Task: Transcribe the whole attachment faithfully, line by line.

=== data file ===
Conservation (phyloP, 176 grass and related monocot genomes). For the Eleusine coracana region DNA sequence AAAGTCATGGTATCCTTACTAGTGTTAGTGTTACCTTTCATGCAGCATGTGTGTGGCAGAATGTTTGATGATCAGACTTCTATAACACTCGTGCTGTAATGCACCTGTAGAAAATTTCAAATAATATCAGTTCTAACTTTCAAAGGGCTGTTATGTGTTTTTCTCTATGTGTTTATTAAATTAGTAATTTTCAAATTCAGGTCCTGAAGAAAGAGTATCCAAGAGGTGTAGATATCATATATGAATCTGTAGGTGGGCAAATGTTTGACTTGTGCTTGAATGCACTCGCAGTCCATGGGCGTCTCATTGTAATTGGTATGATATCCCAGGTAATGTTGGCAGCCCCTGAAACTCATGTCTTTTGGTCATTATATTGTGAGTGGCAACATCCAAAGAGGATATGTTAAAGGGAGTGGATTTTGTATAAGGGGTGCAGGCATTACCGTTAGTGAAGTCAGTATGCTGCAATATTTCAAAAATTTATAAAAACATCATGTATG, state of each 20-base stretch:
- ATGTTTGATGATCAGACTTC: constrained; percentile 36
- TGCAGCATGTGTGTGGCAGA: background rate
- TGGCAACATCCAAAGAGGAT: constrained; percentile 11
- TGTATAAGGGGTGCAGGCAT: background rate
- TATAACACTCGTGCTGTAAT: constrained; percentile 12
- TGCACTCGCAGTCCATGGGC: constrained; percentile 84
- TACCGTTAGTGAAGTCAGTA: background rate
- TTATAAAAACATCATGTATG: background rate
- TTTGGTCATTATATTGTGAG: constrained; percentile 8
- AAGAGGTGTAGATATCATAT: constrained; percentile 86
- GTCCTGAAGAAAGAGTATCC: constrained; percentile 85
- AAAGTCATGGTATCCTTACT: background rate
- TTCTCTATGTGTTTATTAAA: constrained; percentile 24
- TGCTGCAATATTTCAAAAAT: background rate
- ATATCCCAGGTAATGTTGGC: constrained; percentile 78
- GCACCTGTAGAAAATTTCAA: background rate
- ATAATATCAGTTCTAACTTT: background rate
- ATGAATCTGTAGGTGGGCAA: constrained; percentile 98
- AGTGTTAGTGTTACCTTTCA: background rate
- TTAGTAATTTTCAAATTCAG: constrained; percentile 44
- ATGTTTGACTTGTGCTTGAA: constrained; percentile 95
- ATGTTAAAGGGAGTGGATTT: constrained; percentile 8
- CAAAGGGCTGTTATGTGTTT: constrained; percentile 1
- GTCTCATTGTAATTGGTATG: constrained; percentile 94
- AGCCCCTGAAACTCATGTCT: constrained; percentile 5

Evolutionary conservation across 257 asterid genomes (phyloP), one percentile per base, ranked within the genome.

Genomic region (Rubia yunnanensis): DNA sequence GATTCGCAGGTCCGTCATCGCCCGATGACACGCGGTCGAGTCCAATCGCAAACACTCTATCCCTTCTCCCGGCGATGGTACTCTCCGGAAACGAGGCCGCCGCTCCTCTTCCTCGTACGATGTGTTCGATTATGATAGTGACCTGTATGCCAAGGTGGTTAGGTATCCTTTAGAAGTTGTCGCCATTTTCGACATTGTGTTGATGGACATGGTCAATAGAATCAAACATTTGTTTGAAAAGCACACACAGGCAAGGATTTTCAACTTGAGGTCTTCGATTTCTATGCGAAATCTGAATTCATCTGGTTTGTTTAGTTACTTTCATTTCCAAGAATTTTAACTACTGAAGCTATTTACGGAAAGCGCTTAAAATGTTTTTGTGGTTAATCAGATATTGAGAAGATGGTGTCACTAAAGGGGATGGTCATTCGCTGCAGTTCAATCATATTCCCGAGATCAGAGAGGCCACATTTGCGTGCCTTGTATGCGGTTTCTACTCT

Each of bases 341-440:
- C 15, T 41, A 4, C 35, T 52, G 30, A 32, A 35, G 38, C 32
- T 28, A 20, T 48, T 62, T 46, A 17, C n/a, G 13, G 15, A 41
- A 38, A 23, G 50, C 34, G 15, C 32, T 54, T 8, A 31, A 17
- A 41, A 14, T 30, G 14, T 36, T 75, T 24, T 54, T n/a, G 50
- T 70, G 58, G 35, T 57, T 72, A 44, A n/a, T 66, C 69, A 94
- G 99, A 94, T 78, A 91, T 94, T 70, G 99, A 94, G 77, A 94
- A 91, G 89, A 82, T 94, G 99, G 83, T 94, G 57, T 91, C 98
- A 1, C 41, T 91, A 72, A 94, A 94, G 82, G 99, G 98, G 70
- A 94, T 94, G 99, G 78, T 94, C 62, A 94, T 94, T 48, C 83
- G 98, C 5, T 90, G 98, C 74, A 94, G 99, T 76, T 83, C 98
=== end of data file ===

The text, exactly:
Conservation (phyloP, 176 grass and related monocot genomes). For the Eleusine coracana region DNA sequence AAAGTCATGGTATCCTTACTAGTGTTAGTGTTACCTTTCATGCAGCATGTGTGTGGCAGAATGTTTGATGATCAGACTTCTATAACACTCGTGCTGTAATGCACCTGTAGAAAATTTCAAATAATATCAGTTCTAACTTTCAAAGGGCTGTTATGTGTTTTTCTCTATGTGTTTATTAAATTAGTAATTTTCAAATTCAGGTCCTGAAGAAAGAGTATCCAAGAGGTGTAGATATCATATATGAATCTGTAGGTGGGCAAATGTTTGACTTGTGCTTGAATGCACTCGCAGTCCATGGGCGTCTCATTGTAATTGGTATGATATCCCAGGTAATGTTGGCAGCCCCTGAAACTCATGTCTTTTGGTCATTATATTGTGAGTGGCAACATCCAAAGAGGATATGTTAAAGGGAGTGGATTTTGTATAAGGGGTGCAGGCATTACCGTTAGTGAAGTCAGTATGCTGCAATATTTCAAAAATTTATAAAAACATCATGTATG, state of each 20-base stretch:
- ATGTTTGATGATCAGACTTC: constrained; percentile 36
- TGCAGCATGTGTGTGGCAGA: background rate
- TGGCAACATCCAAAGAGGAT: constrained; percentile 11
- TGTATAAGGGGTGCAGGCAT: background rate
- TATAACACTCGTGCTGTAAT: constrained; percentile 12
- TGCACTCGCAGTCCATGGGC: constrained; percentile 84
- TACCGTTAGTGAAGTCAGTA: background rate
- TTATAAAAACATCATGTATG: background rate
- TTTGGTCATTATATTGTGAG: constrained; percentile 8
- AAGAGGTGTAGATATCATAT: constrained; percentile 86
- GTCCTGAAGAAAGAGTATCC: constrained; percentile 85
- AAAGTCATGGTATCCTTACT: background rate
- TTCTCTATGTGTTTATTAAA: constrained; percentile 24
- TGCTGCAATATTTCAAAAAT: background rate
- ATATCCCAGGTAATGTTGGC: constrained; percentile 78
- GCACCTGTAGAAAATTTCAA: background rate
- ATAATATCAGTTCTAACTTT: background rate
- ATGAATCTGTAGGTGGGCAA: constrained; percentile 98
- AGTGTTAGTGTTACCTTTCA: background rate
- TTAGTAATTTTCAAATTCAG: constrained; percentile 44
- ATGTTTGACTTGTGCTTGAA: constrained; percentile 95
- ATGTTAAAGGGAGTGGATTT: constrained; percentile 8
- CAAAGGGCTGTTATGTGTTT: constrained; percentile 1
- GTCTCATTGTAATTGGTATG: constrained; percentile 94
- AGCCCCTGAAACTCATGTCT: constrained; percentile 5

Evolutionary conservation across 257 asterid genomes (phyloP), one percentile per base, ranked within the genome.

Genomic region (Rubia yunnanensis): DNA sequence GATTCGCAGGTCCGTCATCGCCCGATGACACGCGGTCGAGTCCAATCGCAAACACTCTATCCCTTCTCCCGGCGATGGTACTCTCCGGAAACGAGGCCGCCGCTCCTCTTCCTCGTACGATGTGTTCGATTATGATAGTGACCTGTATGCCAAGGTGGTTAGGTATCCTTTAGAAGTTGTCGCCATTTTCGACATTGTGTTGATGGACATGGTCAATAGAATCAAACATTTGTTTGAAAAGCACACACAGGCAAGGATTTTCAACTTGAGGTCTTCGATTTCTATGCGAAATCTGAATTCATCTGGTTTGTTTAGTTACTTTCATTTCCAAGAATTTTAACTACTGAAGCTATTTACGGAAAGCGCTTAAAATGTTTTTGTGGTTAATCAGATATTGAGAAGATGGTGTCACTAAAGGGGATGGTCATTCGCTGCAGTTCAATCATATTCCCGAGATCAGAGAGGCCACATTTGCGTGCCTTGTATGCGGTTTCTACTCT

Each of bases 341-440:
- C 15, T 41, A 4, C 35, T 52, G 30, A 32, A 35, G 38, C 32
- T 28, A 20, T 48, T 62, T 46, A 17, C n/a, G 13, G 15, A 41
- A 38, A 23, G 50, C 34, G 15, C 32, T 54, T 8, A 31, A 17
- A 41, A 14, T 30, G 14, T 36, T 75, T 24, T 54, T n/a, G 50
- T 70, G 58, G 35, T 57, T 72, A 44, A n/a, T 66, C 69, A 94
- G 99, A 94, T 78, A 91, T 94, T 70, G 99, A 94, G 77, A 94
- A 91, G 89, A 82, T 94, G 99, G 83, T 94, G 57, T 91, C 98
- A 1, C 41, T 91, A 72, A 94, A 94, G 82, G 99, G 98, G 70
- A 94, T 94, G 99, G 78, T 94, C 62, A 94, T 94, T 48, C 83
- G 98, C 5, T 90, G 98, C 74, A 94, G 99, T 76, T 83, C 98